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The premier resource for hospital professionals from Relias Media, the trusted source for healthcare information and continuing education.

CMS Proposes Big Changes for Medicaid Waivers, Part D Drug Costs

By Jill Drachenberg, Editor, Relias Media

As 2018 nears its close, the Centers for Medicare & Medicaid Services (CMS) is proposing some big changes for the coming year.

CMS Administrator Seema Verma this week described the proposal for new types of section 1332 State Relief and Empowerment Waivers aimed at giving states greater control over Medicaid plans. Verma laid out the following four waivers at the States and Nation Policy Summit of the American Legislative Exchange Council:

  • Account-based Subsidies — similar to health savings accounts — would designate public subsidies to consumer-directed accounts to be used for paying insurance premiums, copays, and other out-of-pocket expenses. Individual and employer contributions also can fund the accounts. Individuals are in control of their accounts. “This approach maximizes consumer choice and engagement, giving people flexibility to make smarter decisions with their health care dollars because they directly retain the benefit of any unspent funds from the account,” according to CMS.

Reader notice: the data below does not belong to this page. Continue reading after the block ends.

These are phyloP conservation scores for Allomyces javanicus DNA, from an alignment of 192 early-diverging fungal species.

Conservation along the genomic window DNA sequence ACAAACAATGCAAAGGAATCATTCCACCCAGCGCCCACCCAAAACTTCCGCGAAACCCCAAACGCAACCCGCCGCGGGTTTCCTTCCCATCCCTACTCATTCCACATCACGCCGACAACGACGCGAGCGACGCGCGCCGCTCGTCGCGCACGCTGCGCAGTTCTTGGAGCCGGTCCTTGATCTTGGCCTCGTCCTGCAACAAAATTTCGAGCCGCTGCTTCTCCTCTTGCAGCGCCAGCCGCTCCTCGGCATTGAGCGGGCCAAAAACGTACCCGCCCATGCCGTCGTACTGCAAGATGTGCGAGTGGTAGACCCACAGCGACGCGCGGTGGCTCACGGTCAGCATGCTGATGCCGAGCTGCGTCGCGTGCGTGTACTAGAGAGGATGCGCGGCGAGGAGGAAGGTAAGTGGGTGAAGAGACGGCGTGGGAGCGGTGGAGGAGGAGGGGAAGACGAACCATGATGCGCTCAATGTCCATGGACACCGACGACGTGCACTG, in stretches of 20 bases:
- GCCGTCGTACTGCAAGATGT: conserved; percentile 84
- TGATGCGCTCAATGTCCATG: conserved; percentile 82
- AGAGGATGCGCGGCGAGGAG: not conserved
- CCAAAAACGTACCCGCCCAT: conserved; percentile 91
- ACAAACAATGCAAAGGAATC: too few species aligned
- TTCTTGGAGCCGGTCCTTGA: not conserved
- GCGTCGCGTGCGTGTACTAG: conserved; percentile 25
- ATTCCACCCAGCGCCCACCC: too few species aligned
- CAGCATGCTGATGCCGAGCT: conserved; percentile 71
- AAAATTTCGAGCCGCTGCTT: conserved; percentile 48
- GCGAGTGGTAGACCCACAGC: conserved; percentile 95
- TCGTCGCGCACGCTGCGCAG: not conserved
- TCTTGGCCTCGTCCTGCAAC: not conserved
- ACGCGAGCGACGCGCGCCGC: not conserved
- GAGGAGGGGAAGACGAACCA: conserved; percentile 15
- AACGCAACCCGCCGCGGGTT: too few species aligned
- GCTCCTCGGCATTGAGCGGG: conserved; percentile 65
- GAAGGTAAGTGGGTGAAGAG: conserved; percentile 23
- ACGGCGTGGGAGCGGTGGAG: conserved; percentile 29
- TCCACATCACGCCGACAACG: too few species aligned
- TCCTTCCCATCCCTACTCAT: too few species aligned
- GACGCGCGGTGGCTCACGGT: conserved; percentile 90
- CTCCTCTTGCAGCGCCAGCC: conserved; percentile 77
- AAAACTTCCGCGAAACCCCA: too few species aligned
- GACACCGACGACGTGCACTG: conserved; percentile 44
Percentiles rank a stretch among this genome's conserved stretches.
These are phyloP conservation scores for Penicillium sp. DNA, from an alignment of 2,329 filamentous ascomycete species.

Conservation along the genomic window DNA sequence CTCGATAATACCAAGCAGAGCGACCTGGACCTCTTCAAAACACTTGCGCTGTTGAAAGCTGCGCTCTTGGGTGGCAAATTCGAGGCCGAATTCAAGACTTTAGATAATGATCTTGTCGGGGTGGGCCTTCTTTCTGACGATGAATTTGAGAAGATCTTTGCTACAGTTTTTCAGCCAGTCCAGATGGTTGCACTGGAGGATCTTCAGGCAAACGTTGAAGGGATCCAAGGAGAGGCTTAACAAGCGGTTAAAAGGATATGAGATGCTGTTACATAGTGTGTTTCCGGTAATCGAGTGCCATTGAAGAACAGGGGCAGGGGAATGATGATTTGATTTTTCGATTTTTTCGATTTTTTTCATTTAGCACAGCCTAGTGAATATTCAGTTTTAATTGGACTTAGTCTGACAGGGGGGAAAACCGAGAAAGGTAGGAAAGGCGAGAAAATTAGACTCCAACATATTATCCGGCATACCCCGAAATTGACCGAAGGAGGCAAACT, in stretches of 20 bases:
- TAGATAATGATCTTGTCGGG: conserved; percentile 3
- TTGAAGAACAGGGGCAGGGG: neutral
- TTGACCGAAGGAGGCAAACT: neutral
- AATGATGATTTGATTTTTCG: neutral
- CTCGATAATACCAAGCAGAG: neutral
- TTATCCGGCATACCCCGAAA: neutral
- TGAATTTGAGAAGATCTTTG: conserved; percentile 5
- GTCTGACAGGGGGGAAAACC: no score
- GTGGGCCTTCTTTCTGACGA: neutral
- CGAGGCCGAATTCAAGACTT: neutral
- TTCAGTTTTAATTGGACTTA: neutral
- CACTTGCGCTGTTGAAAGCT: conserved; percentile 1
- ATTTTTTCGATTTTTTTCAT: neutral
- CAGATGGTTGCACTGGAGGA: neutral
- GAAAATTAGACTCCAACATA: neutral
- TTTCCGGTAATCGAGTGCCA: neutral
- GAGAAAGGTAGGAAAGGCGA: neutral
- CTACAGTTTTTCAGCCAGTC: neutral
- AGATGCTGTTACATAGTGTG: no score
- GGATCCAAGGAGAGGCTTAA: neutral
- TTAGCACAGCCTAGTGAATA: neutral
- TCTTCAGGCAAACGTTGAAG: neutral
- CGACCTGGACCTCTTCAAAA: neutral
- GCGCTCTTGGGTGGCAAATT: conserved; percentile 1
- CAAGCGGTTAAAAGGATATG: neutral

• State-specific Premium Assistance waivers would allow states to create their own subsidy programs to better meet the needs of the specific populations, including expanding eligibility criteria.
  • Adjusted Plan Options waiver could be used in conjunction with Account-based Subsidies by giving financial assistance to individuals to purchase health insurance from an expanded list of options. States could contribute these subsidies to individual accounts, allowing individuals to purchase insurance and cover out-of-pocket expenses.
  • Risk Stabilization Strategies can “address the costs of high risk individuals to reduce premiums in the market for everyone,” according to the CMS announcement.

Also announced this week was the CMS plan to “strengthen and modernize” Medicare Part C and D programs by giving them more negotiating power to lower drug costs by contract year 2020. Plans include eliminating the pharmacy gag clause that prevented pharmacists from informing patients of a lower cash payment option outside of Part D; more flexibility to manage six “protected class” drugs (antidepressants, antipsychotics, anticonvulsants, immunosuppressants, antiretrovirals, and antineoplastics) and negotiate greater discounts; and requiring drug pricing information in the Part D Explanation of Benefits. The proposed Part D rule is available in the Federal Register, and the comment period closes Jan. 25, 2019.

More information on coordination of care and benefits for Medicare and Medicaid patients can be found in upcoming issues of Hospital Case Management and Case Management Advisor.